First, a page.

Read Chapter 2, Identifying instructional goals using Front End Analysis, from Dick, Carey, & Carey
It is comforting to know that there are proven models available to guide us through our instructional planning as we saw in Lesson 3. Models are the road maps that help us get to where we need to go. But first, we must know where we need to go. Then we can use the road map to help us reach that end point. The needs assessment and goal statement are the first steps in helping us do this.
The instructional design process begins with analyzing the need. In a needs assessment,
we look at the performance of the individuals within a specific situation or environment
and compare this performance with what is expected or desired. In other words, we
compare what they are doing to what they need to do. The gap that exists between the two
is known as the need. A good needs analysis is itself a process. In it we identify the
problematic performance, the individuals that are displaying the problematic performance,
the evidence that leads us to identify the problem, and suggest multiple solutions that could
potentially address the gap and resolve the problem. Finally, we decide which of the
solutions could be addressed with instruction.
Our problematic performance may be that students are not getting their homework turned in on time, professional drivers are not following their safety protocols, or workers are not arriving back from lunch on time. In examining the evidence that points to the problem, we may wonder why people are not doing what they are supposed to be doing. This is where a Performance Analysis can help. Robert Mager and Peter Pipe (1997) have described a procedure for analyzing and identifying the nature and cause of human performance problems. In their book, "Analyzing Performance Problems or You Really Oughta Wanna", they provide a systematic approach for analyzing a problem and provide a flowchart to demonstrate the process. Mager and Pipe tell us that, "Solutions to problems are like keys in locks; they don't work if they don't fit. And if solutions aren't the right ones, the problem doesn't get solved".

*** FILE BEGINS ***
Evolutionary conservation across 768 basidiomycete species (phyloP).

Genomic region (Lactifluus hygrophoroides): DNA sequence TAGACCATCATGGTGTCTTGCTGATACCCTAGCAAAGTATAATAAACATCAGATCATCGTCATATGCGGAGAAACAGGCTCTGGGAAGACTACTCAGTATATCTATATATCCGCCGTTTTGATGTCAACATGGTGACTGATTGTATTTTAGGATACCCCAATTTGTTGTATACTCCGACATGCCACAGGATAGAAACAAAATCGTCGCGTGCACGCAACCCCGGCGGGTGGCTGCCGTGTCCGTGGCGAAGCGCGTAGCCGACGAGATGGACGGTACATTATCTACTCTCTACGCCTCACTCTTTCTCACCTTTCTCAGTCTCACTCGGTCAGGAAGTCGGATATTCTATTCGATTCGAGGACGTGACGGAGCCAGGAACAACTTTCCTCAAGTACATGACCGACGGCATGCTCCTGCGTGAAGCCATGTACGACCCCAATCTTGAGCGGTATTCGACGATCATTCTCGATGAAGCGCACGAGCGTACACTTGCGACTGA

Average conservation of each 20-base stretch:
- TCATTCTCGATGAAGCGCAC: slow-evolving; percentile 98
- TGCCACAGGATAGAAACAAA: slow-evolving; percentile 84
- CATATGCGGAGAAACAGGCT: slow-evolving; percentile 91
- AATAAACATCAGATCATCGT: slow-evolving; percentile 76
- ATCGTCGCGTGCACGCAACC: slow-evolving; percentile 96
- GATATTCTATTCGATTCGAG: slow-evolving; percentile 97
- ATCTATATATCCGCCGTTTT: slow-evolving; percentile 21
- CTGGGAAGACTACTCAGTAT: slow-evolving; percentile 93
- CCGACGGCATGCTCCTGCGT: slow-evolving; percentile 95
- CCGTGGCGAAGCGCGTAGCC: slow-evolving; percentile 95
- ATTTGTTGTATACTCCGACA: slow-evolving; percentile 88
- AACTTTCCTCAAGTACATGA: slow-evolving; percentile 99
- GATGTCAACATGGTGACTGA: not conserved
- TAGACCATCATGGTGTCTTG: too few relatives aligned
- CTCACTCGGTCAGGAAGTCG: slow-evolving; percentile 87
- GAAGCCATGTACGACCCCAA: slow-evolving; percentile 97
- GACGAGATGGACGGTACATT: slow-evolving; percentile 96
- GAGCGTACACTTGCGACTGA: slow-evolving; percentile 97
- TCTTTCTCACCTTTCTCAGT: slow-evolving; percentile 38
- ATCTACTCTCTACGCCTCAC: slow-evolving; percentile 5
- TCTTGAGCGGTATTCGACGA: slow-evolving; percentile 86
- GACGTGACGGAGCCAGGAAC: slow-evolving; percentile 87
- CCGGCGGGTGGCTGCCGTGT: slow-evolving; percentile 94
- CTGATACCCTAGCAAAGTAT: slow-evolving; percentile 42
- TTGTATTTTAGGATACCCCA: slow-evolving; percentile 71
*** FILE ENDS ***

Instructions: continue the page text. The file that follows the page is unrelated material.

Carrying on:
Mager and Pipe's model is easy-to-follow that would be worthwhile for you to review. We have provided their flowchart and a quick-reference checklist that outlines each step in the chart. Take some time to look it over. If you are interested in learning more about their process, we urge you to check out their book. The checklist that follows the flowchart will help you being, but it cannot adequately cover all the details of the process.
Because of the improvements that instruction can make in the performance of students or employees, it is often selected as the answer to many problems that occur in our everyday life, classroom, and work place. However, is it possible that our students already know how to turn their homework in on time, our drivers actually do know the safety protocols, or our employees really do know how to read a clock? Would more instruction address the problem?
If, after a performance analysis, you determine that the need is the result of a lack of skills or the knowledge to perform the skill, then instruction can be developed to address the need. Your need is now an instructional need. If the problem stems from other factors, such as a lack of practice or simple reminders as could be the case with our students, drivers, and employees in the previous examples, then additional instruction would not be the solution.